I can’t imagine how you could be that close to some of the earth’s most amazing creatures and not have your heart, some part at the very core of you, moved beyond words…

So I’ll back up a little to the basics of how we got to that place.  Here I am again, in Juneau, Alaska, in the summertime, tagging along on one of the Pilot’s trips.  It has a very different feel to it than last time I was here, due in part to the fact that last time there was a Native Heritage celebration going on and the town felt more connected to its native roots, with both the good and bad that come along with that.  This time, the town was quieter, more connected with the intense beauty of the natural world around it instead.  The salmon are running right now, and I saw more than one person carrying a freshly caught, freshly cleaned salmon, wrapped up and cradled like the treasure that it is.  Impossibly green, the mountains around us rose into the crystalline blue skies, which was another of yesterday’s astonishing gifts since most of the time it is cloudy and rainy here.  The cruise ships weren’t docked on a Monday morning, so I had the town to myself, without the usual press of cruise passengers hurrying to shop and dine, as I walked around looking for a place with green tea and Wifi.

We had flown in from Seattle the night before, and after spending a little time in the local saloons (yes, they call them that) and making a late night stop for tater tots (not kidding, and they were delicious), we turned in for the night and woke up early to begin a morning of hiking for everyone but me.  I chose cafe sitting and people watching instead; I love my family, but sometimes I just need my peace and quiet.  But then, early afternoon, we met back up and caught a shuttle to the docks outside the town of Juneau, where we boarded a boat called Big Mike and met our curmudgeonly boat captain.  He then took us, at a brisk clip, out into the channels around Junuea in hopes of seeing whales.  We were assured that we would see some, either humpback or orcas, possibly both.

We were not disappointed.  Whales were everywhere.  I truly had no idea what to expect, thinking that I wouldn’t really be able to experience these enormous yet gentle creatures; they are underwater and I’m, well, not.  But then I saw the telltale spouting above the water of our first whale for the day… my reaction, completely involuntary, brought me out of my seat and caused me to squeal with delight.  All of us onboard (save the captain, who was obviously very jaded to the delights of whale watching) ran outside the boat’s cabin to try to get a better look.  As it turned out, there were about five of the cetaceans, hanging out together because that’s what families and friends do.  They would surface together, and five moisture-filled puffs of air would suffuse the air above the water.  They would spend a little time milling about there, giving all of us time to ooh and ah and snap photographs, and then you would see the “hump” of their backs flex and bend, followed by their tails lifting out of the water as they prepared to dive.  This was followed by several anxious minutes (at least for me) as we waited for them to return, keeping our eyes glued to the spot where we’d last seen them but knowing that they could come up anywhere.  Thankfully, they came up repeatedly, and we were able to watch them for at least an hour.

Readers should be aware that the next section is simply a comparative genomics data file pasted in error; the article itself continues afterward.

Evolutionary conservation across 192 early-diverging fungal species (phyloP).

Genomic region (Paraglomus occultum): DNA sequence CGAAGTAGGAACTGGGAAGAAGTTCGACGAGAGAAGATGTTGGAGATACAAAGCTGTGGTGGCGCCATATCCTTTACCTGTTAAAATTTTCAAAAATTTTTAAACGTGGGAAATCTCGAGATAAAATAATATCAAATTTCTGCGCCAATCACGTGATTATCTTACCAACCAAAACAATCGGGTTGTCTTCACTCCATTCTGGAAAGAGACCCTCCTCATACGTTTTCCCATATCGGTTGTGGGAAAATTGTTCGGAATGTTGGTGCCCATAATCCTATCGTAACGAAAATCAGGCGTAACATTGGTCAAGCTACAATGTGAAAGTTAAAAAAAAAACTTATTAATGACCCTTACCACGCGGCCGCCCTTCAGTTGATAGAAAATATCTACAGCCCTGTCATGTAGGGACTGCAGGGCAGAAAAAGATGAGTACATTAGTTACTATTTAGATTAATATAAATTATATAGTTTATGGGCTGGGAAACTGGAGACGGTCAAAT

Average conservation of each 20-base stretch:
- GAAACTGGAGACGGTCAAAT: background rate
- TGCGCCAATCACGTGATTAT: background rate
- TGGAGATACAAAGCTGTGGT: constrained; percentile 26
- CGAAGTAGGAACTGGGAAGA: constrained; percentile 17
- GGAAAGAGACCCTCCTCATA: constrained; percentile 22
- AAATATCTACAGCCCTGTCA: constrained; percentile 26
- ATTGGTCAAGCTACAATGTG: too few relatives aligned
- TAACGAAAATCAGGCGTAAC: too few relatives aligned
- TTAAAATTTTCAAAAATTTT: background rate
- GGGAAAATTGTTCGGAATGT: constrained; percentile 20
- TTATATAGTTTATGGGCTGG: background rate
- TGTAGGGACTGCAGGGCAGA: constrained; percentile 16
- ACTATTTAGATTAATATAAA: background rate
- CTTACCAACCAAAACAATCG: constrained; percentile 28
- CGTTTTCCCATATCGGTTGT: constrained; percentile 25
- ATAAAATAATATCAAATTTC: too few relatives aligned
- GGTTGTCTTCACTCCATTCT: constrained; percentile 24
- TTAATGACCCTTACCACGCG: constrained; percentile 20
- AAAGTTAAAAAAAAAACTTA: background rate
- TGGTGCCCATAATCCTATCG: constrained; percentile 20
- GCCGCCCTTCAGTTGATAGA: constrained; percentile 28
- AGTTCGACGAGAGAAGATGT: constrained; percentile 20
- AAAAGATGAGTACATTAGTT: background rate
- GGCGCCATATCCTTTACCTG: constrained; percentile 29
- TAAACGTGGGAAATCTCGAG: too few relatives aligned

At one point, they were so close to our boat that I could hear one of them groaning in some sort of communication with his friends.  Wouldn’t you love to know what they were talking about?  Because I know that they were talking.  I just know it.  I’m not one of those arrogant humans who thinks that we have the corner on the market on communication.  No, these guys were enjoying their day, just like we were.  Who knows- maybe they were watching us right back!

But as they moved around us in their quiet choreography, our group became progressively more hushed.  What had inspired leaping and shrieking in me initially gave way to a more meditative state of mind, and I didn’t want to talk or even really to take any more photos.  I just wanted to revel in the feeling of something larger than me, something that would get me out of the crazy swirl that my thoughts can sometimes be and certainly have been lately.  The ocean always does that for me, but this took it to a new level and I sensed my body and mind slowing down, as I felt the ocean and the whales inhaling and exhaling right along with me.

For the first time in a long, long, time, I. Just. Breathed.

The best part?  At one point I glanced at my children seated behind me, and I could see from their faces that they were feeling the same things that I was, even if they didn’t have the words to give those feelings voice.  And that is the most valuable type of education that I could ever give them.

Learning how to be.

Learning how to breathe.